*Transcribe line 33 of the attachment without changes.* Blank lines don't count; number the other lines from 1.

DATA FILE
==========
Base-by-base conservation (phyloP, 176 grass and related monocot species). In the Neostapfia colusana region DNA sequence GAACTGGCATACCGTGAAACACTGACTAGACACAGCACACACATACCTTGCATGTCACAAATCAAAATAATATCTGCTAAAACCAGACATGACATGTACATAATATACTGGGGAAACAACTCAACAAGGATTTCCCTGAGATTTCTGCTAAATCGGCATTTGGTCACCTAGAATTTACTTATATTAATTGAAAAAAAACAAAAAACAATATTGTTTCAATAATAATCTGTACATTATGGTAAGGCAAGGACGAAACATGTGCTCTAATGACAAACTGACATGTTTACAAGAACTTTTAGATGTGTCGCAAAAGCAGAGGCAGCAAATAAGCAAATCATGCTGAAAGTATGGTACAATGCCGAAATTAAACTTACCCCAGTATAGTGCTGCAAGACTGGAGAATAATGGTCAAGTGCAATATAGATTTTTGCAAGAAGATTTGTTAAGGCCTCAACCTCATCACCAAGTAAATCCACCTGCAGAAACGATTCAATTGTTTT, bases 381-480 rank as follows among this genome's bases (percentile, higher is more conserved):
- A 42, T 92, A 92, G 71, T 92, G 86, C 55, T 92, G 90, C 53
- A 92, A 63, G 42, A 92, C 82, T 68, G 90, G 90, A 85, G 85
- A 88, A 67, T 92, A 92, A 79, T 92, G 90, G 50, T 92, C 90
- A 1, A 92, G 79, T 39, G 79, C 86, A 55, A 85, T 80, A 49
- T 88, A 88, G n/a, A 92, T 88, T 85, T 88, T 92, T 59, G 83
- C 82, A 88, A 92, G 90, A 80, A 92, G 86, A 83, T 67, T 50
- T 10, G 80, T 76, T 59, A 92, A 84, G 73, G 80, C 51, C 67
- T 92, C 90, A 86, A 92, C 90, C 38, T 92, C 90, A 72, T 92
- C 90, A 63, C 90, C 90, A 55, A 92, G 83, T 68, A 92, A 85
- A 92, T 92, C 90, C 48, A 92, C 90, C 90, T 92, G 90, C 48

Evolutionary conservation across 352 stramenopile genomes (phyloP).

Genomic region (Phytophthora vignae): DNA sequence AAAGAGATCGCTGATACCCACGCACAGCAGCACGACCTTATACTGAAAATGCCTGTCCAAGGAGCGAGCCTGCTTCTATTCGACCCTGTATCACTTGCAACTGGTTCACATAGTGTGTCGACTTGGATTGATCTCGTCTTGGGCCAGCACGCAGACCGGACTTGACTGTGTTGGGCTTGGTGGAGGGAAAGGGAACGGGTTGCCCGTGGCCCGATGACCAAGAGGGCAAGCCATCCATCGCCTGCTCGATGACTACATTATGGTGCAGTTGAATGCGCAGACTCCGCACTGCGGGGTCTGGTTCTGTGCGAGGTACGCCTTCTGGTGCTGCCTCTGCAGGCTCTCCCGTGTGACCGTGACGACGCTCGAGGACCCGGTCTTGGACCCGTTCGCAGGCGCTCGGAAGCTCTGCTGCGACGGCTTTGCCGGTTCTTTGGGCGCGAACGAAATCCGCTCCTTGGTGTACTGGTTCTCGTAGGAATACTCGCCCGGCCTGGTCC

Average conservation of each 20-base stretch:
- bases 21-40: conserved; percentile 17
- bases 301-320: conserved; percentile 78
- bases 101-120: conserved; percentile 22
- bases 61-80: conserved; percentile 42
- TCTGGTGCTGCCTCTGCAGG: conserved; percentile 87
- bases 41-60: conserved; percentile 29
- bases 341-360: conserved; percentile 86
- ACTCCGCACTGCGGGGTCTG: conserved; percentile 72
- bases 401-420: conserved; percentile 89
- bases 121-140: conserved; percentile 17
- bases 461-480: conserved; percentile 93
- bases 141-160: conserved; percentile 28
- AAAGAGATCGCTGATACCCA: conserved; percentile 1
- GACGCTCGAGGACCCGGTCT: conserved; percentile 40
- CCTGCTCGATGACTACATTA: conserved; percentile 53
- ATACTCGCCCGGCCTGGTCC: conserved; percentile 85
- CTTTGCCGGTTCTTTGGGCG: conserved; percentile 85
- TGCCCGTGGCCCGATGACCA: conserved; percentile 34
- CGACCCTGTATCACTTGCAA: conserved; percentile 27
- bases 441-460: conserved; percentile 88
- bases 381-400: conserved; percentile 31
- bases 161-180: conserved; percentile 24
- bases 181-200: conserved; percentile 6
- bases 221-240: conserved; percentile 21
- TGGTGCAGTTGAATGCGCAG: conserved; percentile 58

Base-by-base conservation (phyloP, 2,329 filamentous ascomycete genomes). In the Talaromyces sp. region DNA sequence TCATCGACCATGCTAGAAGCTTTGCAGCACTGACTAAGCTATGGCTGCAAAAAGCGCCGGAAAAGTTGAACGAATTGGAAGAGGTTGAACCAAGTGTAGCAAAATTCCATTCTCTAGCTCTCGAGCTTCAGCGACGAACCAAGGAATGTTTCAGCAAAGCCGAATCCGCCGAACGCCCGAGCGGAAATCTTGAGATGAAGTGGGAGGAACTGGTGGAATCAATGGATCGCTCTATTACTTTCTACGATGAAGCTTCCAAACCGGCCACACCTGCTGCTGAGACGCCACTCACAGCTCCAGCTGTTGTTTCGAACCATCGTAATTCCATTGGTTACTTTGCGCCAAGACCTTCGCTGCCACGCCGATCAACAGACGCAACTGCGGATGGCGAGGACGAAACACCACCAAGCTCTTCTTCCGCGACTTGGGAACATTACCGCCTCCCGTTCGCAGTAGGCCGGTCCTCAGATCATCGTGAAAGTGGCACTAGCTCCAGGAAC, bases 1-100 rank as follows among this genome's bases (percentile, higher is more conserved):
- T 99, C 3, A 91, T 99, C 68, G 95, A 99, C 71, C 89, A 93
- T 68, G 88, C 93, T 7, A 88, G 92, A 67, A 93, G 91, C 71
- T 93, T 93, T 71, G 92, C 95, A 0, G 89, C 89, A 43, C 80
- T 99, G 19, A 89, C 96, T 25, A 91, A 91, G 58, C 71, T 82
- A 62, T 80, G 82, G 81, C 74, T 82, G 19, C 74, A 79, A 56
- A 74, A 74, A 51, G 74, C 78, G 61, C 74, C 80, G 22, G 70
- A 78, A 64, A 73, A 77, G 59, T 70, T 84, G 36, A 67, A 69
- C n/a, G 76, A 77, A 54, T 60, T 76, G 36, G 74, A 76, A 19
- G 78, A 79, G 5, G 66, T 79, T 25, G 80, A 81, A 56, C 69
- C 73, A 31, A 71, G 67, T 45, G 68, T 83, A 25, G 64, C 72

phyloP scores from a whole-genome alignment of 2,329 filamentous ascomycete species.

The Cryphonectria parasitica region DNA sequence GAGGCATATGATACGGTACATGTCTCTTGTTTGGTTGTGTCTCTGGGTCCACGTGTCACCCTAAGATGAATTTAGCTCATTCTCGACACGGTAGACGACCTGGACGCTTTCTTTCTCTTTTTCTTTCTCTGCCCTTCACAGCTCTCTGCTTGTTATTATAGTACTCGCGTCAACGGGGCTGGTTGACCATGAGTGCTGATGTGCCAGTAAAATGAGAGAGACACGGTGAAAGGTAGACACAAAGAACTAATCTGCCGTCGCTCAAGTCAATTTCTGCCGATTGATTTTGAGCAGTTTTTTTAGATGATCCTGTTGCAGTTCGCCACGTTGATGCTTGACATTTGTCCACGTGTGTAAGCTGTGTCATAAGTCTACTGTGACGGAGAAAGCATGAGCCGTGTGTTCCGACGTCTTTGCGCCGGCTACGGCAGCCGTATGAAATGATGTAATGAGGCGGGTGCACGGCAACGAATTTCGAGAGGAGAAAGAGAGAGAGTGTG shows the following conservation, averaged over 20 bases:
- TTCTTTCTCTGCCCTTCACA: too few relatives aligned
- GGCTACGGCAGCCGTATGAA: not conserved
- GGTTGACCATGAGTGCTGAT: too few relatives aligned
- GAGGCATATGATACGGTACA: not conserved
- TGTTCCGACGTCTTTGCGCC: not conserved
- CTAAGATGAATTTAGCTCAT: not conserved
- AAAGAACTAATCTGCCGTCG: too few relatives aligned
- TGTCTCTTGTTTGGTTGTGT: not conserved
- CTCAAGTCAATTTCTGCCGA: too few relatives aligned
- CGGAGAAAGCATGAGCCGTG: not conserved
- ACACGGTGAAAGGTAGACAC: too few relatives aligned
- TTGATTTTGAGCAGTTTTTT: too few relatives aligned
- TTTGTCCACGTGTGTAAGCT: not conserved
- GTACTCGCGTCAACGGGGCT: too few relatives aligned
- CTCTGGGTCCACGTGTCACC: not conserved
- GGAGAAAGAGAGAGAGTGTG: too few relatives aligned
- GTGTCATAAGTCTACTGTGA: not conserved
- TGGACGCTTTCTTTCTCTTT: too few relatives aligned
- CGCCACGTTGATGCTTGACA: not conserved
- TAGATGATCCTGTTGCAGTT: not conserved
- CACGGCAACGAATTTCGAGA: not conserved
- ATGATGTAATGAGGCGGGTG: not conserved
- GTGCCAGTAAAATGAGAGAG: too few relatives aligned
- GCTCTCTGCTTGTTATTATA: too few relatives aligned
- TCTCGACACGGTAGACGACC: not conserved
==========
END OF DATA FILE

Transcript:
- CGACCCTGTATCACTTGCAA: conserved; percentile 27